Powers and Mandates

The multiyear business plan for 2012–14 and the annual plan for 2013 focus on key deliverables that are aligned with EIOPA’s mandates. The tasks include the completion and monitoring of the implementation of Solvency II, the further development of supervisory colleges, and consumer protection issues as well as financial stability and crisis management actions. The plans also focus on adapting and further growing the internal organization to cope with the changing and growing assignments. The need for a centralized, efficient, information technology platform to allow for confidential information exchange with national authorities is recognized, and its development is accordingly planned. Some of the specific actions required to meet the new challenges are mentioned in EIOPA’s working plan document for 2012—14:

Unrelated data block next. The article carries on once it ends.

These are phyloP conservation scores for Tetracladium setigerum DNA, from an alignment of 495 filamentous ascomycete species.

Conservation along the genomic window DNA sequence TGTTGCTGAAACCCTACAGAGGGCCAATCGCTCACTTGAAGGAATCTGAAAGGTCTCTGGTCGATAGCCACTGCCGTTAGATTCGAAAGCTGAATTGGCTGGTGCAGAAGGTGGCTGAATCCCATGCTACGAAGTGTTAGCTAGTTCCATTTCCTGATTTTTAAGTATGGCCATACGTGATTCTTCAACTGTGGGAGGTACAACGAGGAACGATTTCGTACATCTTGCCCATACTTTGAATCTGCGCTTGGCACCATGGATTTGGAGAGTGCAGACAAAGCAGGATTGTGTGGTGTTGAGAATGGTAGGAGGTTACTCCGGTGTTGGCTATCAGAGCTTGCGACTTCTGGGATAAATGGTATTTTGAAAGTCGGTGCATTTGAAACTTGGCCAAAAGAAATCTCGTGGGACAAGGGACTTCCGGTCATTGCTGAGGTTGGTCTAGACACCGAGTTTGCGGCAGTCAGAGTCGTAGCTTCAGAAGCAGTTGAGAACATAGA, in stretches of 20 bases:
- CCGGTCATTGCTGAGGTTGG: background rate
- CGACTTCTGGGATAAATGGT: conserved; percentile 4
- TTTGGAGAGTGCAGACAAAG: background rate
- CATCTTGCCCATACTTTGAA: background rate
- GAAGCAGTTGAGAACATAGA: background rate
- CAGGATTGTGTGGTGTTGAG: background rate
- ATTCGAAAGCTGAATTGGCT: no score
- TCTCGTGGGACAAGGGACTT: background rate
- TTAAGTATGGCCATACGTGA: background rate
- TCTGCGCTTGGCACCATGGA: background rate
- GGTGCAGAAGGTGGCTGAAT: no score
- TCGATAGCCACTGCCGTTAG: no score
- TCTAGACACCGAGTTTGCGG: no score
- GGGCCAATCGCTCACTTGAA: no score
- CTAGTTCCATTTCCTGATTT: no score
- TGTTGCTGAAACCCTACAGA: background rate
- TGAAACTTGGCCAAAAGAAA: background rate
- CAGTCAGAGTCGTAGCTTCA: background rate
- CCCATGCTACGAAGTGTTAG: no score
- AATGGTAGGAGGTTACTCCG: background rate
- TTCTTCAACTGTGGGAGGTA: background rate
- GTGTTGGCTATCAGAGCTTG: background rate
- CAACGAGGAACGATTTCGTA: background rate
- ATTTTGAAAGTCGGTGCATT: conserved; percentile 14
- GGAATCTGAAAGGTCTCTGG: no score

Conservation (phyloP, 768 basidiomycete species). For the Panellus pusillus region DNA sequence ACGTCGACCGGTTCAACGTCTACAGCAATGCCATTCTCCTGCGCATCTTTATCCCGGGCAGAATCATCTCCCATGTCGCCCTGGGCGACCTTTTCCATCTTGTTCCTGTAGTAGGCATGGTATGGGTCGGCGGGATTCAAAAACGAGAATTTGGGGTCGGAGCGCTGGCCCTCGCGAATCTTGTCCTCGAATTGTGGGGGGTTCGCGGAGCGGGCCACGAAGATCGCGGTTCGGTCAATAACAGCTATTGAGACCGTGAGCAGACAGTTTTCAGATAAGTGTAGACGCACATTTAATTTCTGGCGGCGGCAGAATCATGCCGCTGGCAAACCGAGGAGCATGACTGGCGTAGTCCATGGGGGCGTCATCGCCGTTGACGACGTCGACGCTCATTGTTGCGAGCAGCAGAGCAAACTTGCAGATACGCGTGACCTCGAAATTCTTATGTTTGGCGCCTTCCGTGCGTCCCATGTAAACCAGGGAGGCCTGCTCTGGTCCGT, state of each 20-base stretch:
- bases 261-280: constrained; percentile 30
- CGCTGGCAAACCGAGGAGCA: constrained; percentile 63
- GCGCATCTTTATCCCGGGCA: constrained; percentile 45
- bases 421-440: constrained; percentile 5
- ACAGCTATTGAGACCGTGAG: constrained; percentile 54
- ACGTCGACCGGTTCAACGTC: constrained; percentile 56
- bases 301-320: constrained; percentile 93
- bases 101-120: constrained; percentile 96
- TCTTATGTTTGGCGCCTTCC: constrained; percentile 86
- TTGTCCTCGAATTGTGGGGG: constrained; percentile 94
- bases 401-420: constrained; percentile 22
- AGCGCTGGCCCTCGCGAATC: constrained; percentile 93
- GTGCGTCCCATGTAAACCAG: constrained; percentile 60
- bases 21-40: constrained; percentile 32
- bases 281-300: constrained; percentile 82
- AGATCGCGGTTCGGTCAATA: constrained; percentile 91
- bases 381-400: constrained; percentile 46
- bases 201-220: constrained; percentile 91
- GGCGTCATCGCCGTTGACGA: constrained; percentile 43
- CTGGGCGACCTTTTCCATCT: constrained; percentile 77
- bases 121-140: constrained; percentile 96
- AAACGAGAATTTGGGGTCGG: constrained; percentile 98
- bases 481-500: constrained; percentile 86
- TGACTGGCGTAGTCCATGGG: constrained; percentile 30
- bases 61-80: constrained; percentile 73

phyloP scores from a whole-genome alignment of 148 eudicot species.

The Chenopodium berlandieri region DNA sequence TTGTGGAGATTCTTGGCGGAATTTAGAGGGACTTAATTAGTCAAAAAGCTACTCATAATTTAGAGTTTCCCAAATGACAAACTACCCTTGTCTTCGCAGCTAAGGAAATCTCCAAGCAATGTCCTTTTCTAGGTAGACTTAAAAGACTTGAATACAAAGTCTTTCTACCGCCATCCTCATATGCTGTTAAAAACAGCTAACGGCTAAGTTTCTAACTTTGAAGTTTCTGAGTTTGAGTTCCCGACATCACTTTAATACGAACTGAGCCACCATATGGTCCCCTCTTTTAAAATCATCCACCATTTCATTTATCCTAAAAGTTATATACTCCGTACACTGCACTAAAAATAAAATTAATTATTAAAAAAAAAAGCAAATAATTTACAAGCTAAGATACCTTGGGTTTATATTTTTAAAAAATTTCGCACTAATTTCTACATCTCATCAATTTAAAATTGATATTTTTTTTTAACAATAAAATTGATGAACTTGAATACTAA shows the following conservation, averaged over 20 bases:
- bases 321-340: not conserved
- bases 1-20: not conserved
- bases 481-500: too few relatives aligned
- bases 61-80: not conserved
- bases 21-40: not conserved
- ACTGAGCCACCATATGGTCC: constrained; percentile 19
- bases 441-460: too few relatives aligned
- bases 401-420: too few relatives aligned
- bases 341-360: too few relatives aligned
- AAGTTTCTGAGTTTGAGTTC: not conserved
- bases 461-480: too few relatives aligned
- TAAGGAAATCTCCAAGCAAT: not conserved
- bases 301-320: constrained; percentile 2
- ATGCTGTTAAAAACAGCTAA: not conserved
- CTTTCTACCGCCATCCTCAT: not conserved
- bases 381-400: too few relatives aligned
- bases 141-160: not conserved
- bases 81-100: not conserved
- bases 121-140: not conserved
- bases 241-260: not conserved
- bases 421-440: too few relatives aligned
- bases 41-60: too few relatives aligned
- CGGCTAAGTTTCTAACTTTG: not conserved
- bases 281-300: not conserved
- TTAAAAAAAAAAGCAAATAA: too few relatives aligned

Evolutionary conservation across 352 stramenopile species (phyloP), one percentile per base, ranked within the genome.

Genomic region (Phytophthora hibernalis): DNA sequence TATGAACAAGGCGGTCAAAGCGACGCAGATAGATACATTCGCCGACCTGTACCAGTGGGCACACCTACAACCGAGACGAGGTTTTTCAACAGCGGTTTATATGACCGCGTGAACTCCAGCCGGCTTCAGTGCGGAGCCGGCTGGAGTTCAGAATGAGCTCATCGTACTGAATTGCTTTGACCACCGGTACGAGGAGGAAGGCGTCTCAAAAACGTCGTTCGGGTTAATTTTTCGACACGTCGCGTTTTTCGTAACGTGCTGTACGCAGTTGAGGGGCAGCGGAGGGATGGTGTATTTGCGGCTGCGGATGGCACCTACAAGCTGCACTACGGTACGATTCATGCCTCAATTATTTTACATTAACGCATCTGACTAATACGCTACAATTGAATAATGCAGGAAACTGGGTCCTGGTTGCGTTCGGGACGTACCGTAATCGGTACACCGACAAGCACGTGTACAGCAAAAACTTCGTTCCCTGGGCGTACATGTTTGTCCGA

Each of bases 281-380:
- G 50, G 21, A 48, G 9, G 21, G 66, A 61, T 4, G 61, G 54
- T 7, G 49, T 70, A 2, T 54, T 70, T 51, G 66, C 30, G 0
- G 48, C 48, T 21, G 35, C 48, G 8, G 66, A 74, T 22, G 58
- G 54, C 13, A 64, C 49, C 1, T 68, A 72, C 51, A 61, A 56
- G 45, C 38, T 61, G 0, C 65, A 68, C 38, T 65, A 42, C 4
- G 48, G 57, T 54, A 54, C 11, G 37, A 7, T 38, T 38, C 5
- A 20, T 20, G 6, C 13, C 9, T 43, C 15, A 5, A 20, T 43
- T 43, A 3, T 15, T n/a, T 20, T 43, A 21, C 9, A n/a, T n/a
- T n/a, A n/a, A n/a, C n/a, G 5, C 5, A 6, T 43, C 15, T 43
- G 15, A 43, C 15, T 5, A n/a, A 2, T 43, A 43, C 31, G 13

• Establishment of the operational tasks required of EIOPA under Solvency II;

  • Enhancement of convergence in supervision by greater use of tools, for example, supervisory review processes, Q&A; and

  • Use of EIOPA’s existing tools for assessing the effects of regulatory changes, that is, regulatory impact assessments.

Powers granted to EIOPA appear sufficient to accomplish the current tasks. During the introductory and construction phase of Solvency II, the powers residing in the agency—including the development of draft regulatory and implementation technical standards and the issuance of guidelines and recommendations that need to be adopted or explained—have proved to be sufficient, albeit there were some delays and certain inefficiencies with respect to the initial implementation plan of Solvency II. In the area of contributing to a common supervisory culture, a soft approach based on peer reviews, training, and frequent engagement in the colleges of supervisors supported by the use of guidelines has been effectively taken.